For me, they were the original “don’t blink on the sink” bait. Like a Senko, a lot of bites occur on the drop as indicated by a light tap followed by the line veering off in a weird direction. If not, they can be dragged along the bottom like a plastic worm, hopped along as a crawfish imitation or even jerked back in closer to the surface with little or no weight. Also, one of my sources for WON reports who swore me to secrecy as far as where and when he does this uses tubes when he knows bass are keying in on stuff like gobies and sculpin. Now that I think of it, I bet a tube could pair nicely on a Ned rig.
Somewhere along the line, I read a tip in a magazine that suggested not pushing the leadhead all the way to the front of the bait. Instead, stop it short for the nose of the tube creating a little air pocket in the front which – along with the more centrally located leadhead – makes it spiral on the sink instead of the standard nosedive. I found that rigging that way also makes the action of the bait more erratic on the way back in, too. In the same article, crumbling up Alka-Seltzer and cramming it into that space in front of the leadhead was also suggested to give the tube an effervescent “plop plop, fizz fizz” effect, but I’m sorry to say I never tried it.
I’d be remiss if I failed to mention the following factor that sold me on tube jigs for bass being something that could work anytime for any angler. When I started working at Fred Hall Shows (as in, at the show for all five days) I noticed something in the bass tank. On the first day or two of the show, the bass in the tank would bite just about everything thrown their way. By the final day of the show, they hunkered down and wouldn’t touch anything… except tube jigs.
I couldn’t tell you why that was the case, but the fact they would only bite tubes after five days in the most unnatural, nightmarish environment imaginable has to say something. As if the fact that I could actually catch fish on them wasn’t enough.
There are plenty of tubes out there including the classic Gitzits, but I’ve moved on to pretty much only packing Strike King Coffee Tubes and Berkley Power Tubes.
These days, there are tons of hand-poured, incredible-looking (and acting) hand-poured worms out there getting dang close to 10 bucks for a pack of 12. Believe it or not, bass angler under 30, plastic worms have been catching more bass than anything else for three quarters of a century, and they used to be stiff, boring and only available in a few colors for most of that time.
As a Southern California native who has been in the fishing industry since I was 18, I realized that in the clear, highly-pressured reservoirs that personify the western bass stage, the action and color subtleties are a necessity when it comes to getting picky largemouth to commit. However, like all things in all fishing, that’s not the case all the time.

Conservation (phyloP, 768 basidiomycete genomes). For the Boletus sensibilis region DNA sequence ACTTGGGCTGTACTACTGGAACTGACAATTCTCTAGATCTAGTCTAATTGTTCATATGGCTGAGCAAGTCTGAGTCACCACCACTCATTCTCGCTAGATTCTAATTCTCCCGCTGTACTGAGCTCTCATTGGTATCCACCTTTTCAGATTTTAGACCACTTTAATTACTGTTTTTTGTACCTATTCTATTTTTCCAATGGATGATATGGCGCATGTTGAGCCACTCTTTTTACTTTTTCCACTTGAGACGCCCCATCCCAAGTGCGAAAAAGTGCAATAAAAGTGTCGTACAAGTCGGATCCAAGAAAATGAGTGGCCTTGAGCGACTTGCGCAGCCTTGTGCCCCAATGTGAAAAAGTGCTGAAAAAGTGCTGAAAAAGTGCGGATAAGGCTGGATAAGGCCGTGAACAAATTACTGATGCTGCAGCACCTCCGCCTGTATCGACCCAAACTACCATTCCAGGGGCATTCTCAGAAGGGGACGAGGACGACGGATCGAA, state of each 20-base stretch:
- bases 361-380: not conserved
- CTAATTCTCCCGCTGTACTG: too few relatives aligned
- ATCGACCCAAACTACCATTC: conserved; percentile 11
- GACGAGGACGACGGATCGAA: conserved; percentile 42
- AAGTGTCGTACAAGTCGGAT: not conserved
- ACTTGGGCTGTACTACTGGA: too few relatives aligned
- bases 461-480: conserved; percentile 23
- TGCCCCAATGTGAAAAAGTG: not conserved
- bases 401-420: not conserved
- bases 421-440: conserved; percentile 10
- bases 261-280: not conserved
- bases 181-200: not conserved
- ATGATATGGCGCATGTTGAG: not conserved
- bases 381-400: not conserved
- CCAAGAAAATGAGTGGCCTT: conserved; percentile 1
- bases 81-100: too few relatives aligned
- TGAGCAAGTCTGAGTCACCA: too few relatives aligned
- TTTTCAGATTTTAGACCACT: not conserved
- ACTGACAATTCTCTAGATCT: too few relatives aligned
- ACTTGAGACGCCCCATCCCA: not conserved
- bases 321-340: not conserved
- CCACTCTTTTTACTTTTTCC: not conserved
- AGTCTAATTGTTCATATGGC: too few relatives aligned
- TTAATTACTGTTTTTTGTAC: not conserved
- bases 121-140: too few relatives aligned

One of my managers in the tackle shop was one of the most accomplished tournament bass anglers in San Diego County, and he and his partner did a ton of damage on what he called “Sliders” which were basically 3- or 4- inch straight-tail worms rigged on a “flat” leadead that called for the bare minimum of manipulation along the bottom to get bit. Looking back, this style is akin to shakey head fishing only it’s usually done with that unique leadhead and the smallest worms available. That manager eventually gave me a bag to try and they were all the same color: black.
Hodges I was pitching 4-inch Berkley Power Worms in Motor Oil on a 1/8-ounce Texas rig and ripping one clone largemouth after another off the edge of a tule-lined bank. My buddy in the death trap boat pinned on the closest thing he had in his arsenal of local high-end hand pours on the same rig, and I smoked him. After that, 4-inch PowerWorms and similar simple curl tails in motor oil or other grandpa colors like black, purple, black/blue and if we were felling really crazy, Tequila Sunrise, became leadoff plastics at stained lakes like Hodges, Wohlford and any other body of water we may or may not have been trespassing on, rather than burning through our Gucci hand pours that clearer lakes call for.
Rod and reel: you already have it
The first new rod I ever bought myself was a medium-light Berkley Lightning Rod rat- ed for 4- to 10-pound test, and I fished 6-pound on it for each of those techniques. While I’ve upgraded several times since then, those are still the specs I roll with when I’m fishing finesse baits, modern or classic. Of course, stuff like braid and fluorocarbon and tungsten do come in to play these days, but that’s just increasing the efficiency of old school methods.
I know what you’re thinking
Before you hammer out that ALL CAPS email telling me anglers are still doing all this and how you personally do “all the time,” rest easy, I know that. My point wasn’t suggesting bringing these back from extinction. Rather, it was to make the claim that if it killed it in the ‘90s or any other time, it can kill it now, and if it works for me (of all people) it can work for anyone. I do drop- shot and fish Senkos like the next guy because it’s not that I’m anti what’s all-the-rage. I just believe when a fishing technique is exactly that, all the rage, setting yourself apart from the pack doesn’t necessarily mean deciphering what’s next. It could be a matter of what already was.